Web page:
Sermon Illustrations

Symbols evoke feelings of adoration or hatred. In this election year, the elephant and donkey mean different things to different people. Let's talk about a symbol that all Americans should be able to adore. In 1813 General Armistead commissioned Mary Pickersgill to make a huge flag that would wave over Fort McHenry near Baltimore to be seen be any enemy from miles away. Pickersgill and her 13 year old daughter Caroline labored long hours that summer until the flag was completed. That flag was 42 feet by 30 feet. It was made from a combination of cotton and dyed wool bunting. It cost about $5,377 in todays money. When the British attacked by land and by sea, they could see that flag in the distance. The defenders of Baltimore faced a bombardment by the guns, rockets and bombs of the most powerful navy in the world on the days and nights of September 12 through September 14. For 25 hours the British navy fired every gun they had on the fortifications of Baltimore. In the dawn's early light of September 14, 1814, Francis Scott Key saw not the Union Jack but the stars and stripes of our country's flag. On that occasion, Mr. Key wrote the words to our national anthem. At the end of the battle our flag was still there and it is a great symbol of patriotism to Americans. It is now displayed in the Smithsonian Museum in Washington. However, on the other side it is a symbol of failure and defeat to the British. The issue is not the contents, the cost, or the beauty of that flag. The issue is what that flag represents. Symbols are powerful things. The cross of Calvary is a symbol as well. For those who lived before the death of Christ, the cross represented the horrible death of the most heinous of criminals. It was not something anyone looked to with awe or reverence, but rather with angst and disgust. For those who lived in the decades after the cross of Christ, there was a division of thought about this symbol. For the Jews it was a sign of weakness as they could not think of their Messiah dying. For Greeks the cross was a sign of foolishness as they could not think of a God who would die for everyone. But, as Paul says in this verse, for those of us being saved it is a sign of power. Besides power, the cross is also a symbol of love, forgiveness, victory over death.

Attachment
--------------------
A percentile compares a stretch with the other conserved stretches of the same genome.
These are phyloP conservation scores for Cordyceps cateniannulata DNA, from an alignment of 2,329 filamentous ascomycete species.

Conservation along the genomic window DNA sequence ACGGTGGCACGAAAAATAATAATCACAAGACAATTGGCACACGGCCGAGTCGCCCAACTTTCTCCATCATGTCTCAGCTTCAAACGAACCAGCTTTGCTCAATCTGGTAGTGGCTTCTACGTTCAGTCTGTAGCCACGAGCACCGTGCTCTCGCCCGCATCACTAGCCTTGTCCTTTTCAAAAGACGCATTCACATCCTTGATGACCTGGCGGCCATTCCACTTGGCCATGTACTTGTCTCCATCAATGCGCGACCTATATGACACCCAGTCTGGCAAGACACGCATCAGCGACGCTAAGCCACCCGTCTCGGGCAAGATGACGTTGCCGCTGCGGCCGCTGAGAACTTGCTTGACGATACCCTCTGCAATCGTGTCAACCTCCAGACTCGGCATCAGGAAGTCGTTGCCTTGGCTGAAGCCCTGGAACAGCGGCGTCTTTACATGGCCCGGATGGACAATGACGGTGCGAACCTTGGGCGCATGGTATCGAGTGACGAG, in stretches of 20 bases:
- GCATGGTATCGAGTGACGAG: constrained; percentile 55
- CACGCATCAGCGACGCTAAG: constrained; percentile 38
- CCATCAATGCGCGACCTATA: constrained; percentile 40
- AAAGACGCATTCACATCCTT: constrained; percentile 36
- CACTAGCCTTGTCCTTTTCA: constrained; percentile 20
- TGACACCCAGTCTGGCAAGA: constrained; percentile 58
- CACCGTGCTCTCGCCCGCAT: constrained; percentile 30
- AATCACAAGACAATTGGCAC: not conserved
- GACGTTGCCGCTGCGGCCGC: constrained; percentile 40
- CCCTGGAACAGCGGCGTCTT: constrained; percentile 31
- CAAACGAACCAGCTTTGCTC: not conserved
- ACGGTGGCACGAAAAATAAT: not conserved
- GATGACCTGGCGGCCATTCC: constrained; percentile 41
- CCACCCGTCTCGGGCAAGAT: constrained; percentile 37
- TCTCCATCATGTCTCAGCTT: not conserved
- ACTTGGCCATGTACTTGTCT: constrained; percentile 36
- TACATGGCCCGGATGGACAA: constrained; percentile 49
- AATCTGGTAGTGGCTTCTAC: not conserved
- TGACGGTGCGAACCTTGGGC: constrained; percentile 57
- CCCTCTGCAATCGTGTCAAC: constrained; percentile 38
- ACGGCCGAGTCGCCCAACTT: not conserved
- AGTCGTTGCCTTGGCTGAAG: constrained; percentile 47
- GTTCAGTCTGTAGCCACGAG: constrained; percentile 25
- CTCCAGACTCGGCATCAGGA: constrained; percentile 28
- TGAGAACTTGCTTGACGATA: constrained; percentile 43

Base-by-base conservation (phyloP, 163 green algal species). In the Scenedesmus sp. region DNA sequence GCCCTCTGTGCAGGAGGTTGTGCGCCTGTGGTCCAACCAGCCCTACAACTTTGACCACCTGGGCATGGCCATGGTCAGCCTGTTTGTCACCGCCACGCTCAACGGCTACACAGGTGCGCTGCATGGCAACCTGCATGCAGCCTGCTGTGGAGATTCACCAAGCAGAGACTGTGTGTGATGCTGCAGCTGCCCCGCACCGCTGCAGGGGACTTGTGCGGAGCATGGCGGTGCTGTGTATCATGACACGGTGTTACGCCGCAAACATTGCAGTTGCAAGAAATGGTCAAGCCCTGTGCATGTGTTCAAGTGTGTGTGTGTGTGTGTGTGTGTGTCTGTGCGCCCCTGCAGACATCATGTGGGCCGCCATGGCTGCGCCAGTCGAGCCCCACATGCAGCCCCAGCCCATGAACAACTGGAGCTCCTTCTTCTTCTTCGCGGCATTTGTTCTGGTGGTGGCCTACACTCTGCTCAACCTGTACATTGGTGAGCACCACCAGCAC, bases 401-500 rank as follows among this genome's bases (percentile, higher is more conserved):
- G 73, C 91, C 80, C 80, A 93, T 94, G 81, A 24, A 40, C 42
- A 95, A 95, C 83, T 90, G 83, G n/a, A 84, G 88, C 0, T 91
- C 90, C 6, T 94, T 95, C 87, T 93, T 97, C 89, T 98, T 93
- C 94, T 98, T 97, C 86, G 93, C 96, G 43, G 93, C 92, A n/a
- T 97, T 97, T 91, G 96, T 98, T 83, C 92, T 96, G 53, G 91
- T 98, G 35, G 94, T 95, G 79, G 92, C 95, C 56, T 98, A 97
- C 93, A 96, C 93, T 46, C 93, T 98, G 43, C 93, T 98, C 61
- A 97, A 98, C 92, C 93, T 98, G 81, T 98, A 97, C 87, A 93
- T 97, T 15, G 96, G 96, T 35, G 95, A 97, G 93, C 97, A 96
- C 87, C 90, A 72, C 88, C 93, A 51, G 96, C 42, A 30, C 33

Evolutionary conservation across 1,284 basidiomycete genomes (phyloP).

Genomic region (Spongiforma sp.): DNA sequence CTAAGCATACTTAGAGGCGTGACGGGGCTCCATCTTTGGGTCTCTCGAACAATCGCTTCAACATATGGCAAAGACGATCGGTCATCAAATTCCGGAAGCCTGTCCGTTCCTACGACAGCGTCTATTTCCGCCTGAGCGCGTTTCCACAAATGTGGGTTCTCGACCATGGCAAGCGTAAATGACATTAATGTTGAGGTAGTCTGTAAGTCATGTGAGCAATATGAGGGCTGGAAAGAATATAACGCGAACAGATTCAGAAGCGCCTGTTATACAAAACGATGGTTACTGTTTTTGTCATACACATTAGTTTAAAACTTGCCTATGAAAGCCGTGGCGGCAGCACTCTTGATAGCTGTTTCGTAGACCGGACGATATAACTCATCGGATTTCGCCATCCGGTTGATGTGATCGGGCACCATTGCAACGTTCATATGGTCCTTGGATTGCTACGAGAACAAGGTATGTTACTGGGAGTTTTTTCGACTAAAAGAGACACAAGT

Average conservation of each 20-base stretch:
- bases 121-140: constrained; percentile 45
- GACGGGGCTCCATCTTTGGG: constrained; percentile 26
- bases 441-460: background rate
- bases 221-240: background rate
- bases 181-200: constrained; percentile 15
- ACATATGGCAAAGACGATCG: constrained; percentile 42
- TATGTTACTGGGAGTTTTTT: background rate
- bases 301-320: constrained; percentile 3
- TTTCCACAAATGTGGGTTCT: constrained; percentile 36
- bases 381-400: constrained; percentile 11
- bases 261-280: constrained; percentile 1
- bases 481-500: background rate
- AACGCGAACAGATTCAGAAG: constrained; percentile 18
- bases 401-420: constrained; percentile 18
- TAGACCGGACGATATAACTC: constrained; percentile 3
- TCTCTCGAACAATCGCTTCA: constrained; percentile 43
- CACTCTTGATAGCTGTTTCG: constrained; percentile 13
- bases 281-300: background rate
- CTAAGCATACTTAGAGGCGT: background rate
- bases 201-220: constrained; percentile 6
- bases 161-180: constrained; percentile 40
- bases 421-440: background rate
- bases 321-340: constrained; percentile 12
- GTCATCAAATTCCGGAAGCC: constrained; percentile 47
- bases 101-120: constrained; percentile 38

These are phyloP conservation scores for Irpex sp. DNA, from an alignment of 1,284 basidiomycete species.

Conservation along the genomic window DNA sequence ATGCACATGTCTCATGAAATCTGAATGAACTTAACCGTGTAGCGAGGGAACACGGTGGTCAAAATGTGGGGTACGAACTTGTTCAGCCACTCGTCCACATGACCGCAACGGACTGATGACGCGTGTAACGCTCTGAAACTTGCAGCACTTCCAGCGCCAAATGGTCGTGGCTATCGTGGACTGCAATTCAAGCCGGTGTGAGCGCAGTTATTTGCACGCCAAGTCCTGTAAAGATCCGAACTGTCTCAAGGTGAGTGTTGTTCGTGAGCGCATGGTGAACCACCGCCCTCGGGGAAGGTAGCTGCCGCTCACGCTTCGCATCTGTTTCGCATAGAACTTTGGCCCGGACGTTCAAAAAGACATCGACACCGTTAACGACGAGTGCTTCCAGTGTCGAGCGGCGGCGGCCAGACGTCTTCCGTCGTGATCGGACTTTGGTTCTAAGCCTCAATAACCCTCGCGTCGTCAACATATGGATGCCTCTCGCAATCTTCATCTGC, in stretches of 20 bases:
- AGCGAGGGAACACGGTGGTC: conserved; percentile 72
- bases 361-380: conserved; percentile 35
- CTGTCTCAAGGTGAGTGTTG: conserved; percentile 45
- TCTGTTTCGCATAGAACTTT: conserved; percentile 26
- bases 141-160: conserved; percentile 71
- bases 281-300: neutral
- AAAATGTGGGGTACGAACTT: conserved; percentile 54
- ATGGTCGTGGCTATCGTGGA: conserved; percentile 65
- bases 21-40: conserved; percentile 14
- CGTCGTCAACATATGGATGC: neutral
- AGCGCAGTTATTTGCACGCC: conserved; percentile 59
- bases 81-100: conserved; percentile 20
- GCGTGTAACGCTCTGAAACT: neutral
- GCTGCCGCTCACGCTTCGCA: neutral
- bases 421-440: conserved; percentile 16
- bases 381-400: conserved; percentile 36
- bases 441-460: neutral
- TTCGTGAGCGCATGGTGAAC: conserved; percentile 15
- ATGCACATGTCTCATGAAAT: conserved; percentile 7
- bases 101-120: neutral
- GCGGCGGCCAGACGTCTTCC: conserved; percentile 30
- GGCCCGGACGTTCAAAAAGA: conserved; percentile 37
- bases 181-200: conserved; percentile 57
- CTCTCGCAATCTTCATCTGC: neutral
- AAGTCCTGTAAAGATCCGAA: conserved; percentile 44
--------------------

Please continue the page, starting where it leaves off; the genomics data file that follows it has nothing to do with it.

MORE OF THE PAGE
Related Sermon Illustrations

Related Sermons